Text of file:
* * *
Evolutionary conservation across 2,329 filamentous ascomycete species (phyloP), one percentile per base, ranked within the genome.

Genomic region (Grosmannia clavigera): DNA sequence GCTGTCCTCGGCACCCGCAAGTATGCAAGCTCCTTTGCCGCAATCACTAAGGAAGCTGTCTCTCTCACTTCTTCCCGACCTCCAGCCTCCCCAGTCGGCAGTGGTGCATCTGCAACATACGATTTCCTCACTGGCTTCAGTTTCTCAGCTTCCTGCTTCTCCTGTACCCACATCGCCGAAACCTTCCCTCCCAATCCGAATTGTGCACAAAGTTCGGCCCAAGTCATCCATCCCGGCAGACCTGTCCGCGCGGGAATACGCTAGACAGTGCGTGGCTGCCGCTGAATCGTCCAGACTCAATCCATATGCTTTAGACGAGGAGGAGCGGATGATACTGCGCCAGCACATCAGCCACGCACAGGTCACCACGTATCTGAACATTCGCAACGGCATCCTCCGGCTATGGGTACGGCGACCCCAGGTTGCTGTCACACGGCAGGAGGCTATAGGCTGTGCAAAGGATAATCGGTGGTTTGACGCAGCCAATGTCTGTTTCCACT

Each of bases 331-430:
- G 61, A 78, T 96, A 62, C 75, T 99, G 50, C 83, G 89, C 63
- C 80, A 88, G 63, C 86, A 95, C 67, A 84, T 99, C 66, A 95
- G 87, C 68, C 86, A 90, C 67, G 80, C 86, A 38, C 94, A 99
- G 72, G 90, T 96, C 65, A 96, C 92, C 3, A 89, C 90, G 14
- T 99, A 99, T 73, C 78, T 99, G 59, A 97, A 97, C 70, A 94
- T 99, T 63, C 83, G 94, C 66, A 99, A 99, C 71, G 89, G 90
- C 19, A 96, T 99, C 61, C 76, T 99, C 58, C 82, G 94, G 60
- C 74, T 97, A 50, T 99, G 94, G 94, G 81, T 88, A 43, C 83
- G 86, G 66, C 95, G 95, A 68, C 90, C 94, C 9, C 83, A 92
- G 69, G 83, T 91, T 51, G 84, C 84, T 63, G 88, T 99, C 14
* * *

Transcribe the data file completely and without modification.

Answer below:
Evolutionary conservation across 2,329 filamentous ascomycete species (phyloP), one percentile per base, ranked within the genome.

Genomic region (Grosmannia clavigera): DNA sequence GCTGTCCTCGGCACCCGCAAGTATGCAAGCTCCTTTGCCGCAATCACTAAGGAAGCTGTCTCTCTCACTTCTTCCCGACCTCCAGCCTCCCCAGTCGGCAGTGGTGCATCTGCAACATACGATTTCCTCACTGGCTTCAGTTTCTCAGCTTCCTGCTTCTCCTGTACCCACATCGCCGAAACCTTCCCTCCCAATCCGAATTGTGCACAAAGTTCGGCCCAAGTCATCCATCCCGGCAGACCTGTCCGCGCGGGAATACGCTAGACAGTGCGTGGCTGCCGCTGAATCGTCCAGACTCAATCCATATGCTTTAGACGAGGAGGAGCGGATGATACTGCGCCAGCACATCAGCCACGCACAGGTCACCACGTATCTGAACATTCGCAACGGCATCCTCCGGCTATGGGTACGGCGACCCCAGGTTGCTGTCACACGGCAGGAGGCTATAGGCTGTGCAAAGGATAATCGGTGGTTTGACGCAGCCAATGTCTGTTTCCACT

Each of bases 331-430:
- G 61, A 78, T 96, A 62, C 75, T 99, G 50, C 83, G 89, C 63
- C 80, A 88, G 63, C 86, A 95, C 67, A 84, T 99, C 66, A 95
- G 87, C 68, C 86, A 90, C 67, G 80, C 86, A 38, C 94, A 99
- G 72, G 90, T 96, C 65, A 96, C 92, C 3, A 89, C 90, G 14
- T 99, A 99, T 73, C 78, T 99, G 59, A 97, A 97, C 70, A 94
- T 99, T 63, C 83, G 94, C 66, A 99, A 99, C 71, G 89, G 90
- C 19, A 96, T 99, C 61, C 76, T 99, C 58, C 82, G 94, G 60
- C 74, T 97, A 50, T 99, G 94, G 94, G 81, T 88, A 43, C 83
- G 86, G 66, C 95, G 95, A 68, C 90, C 94, C 9, C 83, A 92
- G 69, G 83, T 91, T 51, G 84, C 84, T 63, G 88, T 99, C 14